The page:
Thousands of people who travelled to Shetland for Up Helly Aa were stranded earlier this week after flights were cancelled and ferries halted due to high winds.
The Met Office issued a yellow weather warning on Wednesday, grounding all flights out of Sumburgh and cancelling ferries.
This has had a knock-on effect, with Loganair having to rebook hundreds of passengers onto later flights and NorthLink having to rebook passengers onto later ferries.
The airline has also had to find accommodation for hundreds of people, some for three or more days.
NorthLink has added further headache to people’s travel plans, with the northbound sailing from Aberdeen to Lerwick cancelled on Friday evening.
It has had a knock-on effect as that ferry would then transport passengers back to Aberdeen on Saturday. That sailing has also been cancelled.
As for Friday’s southbound service, the ferry was due to sail at 5.30pm, but set sail at 4pm.
This is due to a tight deadline for the ferry, Hjaltland, to make it to dry dock.
A statement on the NorthLink website reads: “As Hjaltland will have to sail immediately for dry dock on arrival in Aberdeen tomorrow, all passengers will have to disembark at 6am. We would like to apologise for this inconvenience. ”
In addition, all services crossing the Pentland Firth between Orkney and the mainland have been cancelled on Saturday.
Passengers Kirstie and John Masson travelled thousands of miles from Australia to come to Up Helly Aa planning to head down to Orkney afterwards, which has now been scrapped.
They arrived via ferry on Sunday and were due to leave on Wednesday, however, that sailing was cancelled amid the yellow weather warning.
NorthLink then put the couple on a waitlist for Thursday and put them up in a small croft on the island of Bressay, which they say was “lovely”.
This scuppered their plans to spend some time in Orkney where they would have disembarked, having already booked their accommodation.
Staff at NorthLink have been ‘incredibly helpful’
However, due to changing plans, they decided to head directly to Aberdeen on Friday night crossing.
While there may have been disruption to their trip, the couple says Up Helly Aa was an amazing experience.
Ms Masson said: “It was our first time here and it was fantastic, we had a really great time. Up Helly Aa was incredible, really well organised and so interesting.
“Everyone here [at Northlink] has been incredibly helpful in sorting us out with travel arrangements and accommodation.
“We come from a stormy place and know what it’s like so they have been great in helping get us sorted.”
The couple was upbeat as they faced having to make the nearly 14-hour crossing with no cabin/bed, but Mr Masson says you “have to be flexible” in these situations.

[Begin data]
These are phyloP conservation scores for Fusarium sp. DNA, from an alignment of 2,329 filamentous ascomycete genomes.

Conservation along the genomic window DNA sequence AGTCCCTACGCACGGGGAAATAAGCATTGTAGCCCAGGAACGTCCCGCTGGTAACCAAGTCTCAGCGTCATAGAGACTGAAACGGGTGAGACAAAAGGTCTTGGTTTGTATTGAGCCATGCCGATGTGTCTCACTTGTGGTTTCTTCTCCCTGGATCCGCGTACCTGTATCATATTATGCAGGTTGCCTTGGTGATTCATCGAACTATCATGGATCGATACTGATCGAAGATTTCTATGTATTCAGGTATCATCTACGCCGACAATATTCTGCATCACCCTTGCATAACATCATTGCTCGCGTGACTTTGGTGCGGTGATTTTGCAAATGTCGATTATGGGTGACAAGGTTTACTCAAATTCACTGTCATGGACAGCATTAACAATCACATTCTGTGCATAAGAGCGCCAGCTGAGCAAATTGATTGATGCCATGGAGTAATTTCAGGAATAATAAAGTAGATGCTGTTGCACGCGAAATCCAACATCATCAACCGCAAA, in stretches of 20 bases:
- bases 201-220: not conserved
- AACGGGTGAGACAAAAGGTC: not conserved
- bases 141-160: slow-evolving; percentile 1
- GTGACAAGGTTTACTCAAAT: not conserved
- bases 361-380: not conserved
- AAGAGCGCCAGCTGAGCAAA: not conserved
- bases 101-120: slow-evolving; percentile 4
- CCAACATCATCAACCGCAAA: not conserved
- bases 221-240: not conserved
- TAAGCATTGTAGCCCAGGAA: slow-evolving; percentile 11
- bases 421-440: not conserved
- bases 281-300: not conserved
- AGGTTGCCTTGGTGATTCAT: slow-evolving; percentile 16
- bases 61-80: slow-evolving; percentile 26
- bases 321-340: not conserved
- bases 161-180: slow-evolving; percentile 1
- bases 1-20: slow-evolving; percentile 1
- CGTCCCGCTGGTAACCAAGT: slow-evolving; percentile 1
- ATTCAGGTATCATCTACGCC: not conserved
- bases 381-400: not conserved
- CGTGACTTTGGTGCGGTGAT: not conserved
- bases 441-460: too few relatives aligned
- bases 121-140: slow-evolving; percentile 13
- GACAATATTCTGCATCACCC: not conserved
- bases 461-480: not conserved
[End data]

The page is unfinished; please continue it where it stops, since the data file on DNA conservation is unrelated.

Ms Masson says the communication from NorthLink has been “very clear” and are now keen to get back to Aberdeen for the next part of the adventure in the UK.
‘Tough night’ ahead
Another couple who journeyed from Seattle to come to Shetland was Tim and Julie Walsh.
Ms Walsh is a fan of the TV show Shetland and was very keen to visit the island in person.
Following the “visually intense” festival, they were due to catch the Saturday ferry back.
Originally, they had booked a cabin, but they have now been assigned pods for tonight’s crossing.
Mr Walsh said: “We were due to sail on Saturday, but that was cancelled, so NorthLink reached out to us yesterday and offered us pods to sleep in, while our car could go across separately.
“It’s better than nothing I suppose, but we could be in for a tough night but we are very grateful for the help.”
Their rental car is being shipped via a freight ship on Sunday to be picked up by the rental car company.
Thankfully, the last-minute change will not affect their flight home to Seattle on Monday.
A Loganair spokesperson said: “For those caught up in the weather disruption on the day, we did our best to ensure customers were looked after and we’d like to thank them for their patience and understanding.”
Cancellations not taken ‘lightly’ by NorthLink
Stuart Garrett, managing director of Serco NorthLink Ferries said: “Making changes to our timetabled schedule or cancelling a sailing is a decision we never take lightly.
“We understand that this can have a knock-on effect for both our customers and the communities we serve.
“As the provider of the lifeline ferry service for the Northern Isles however, safety is paramount, and every consideration is given to what options are available before calling a cancellation.”
NorthLink is advising travellers to check their website for updates on sailings.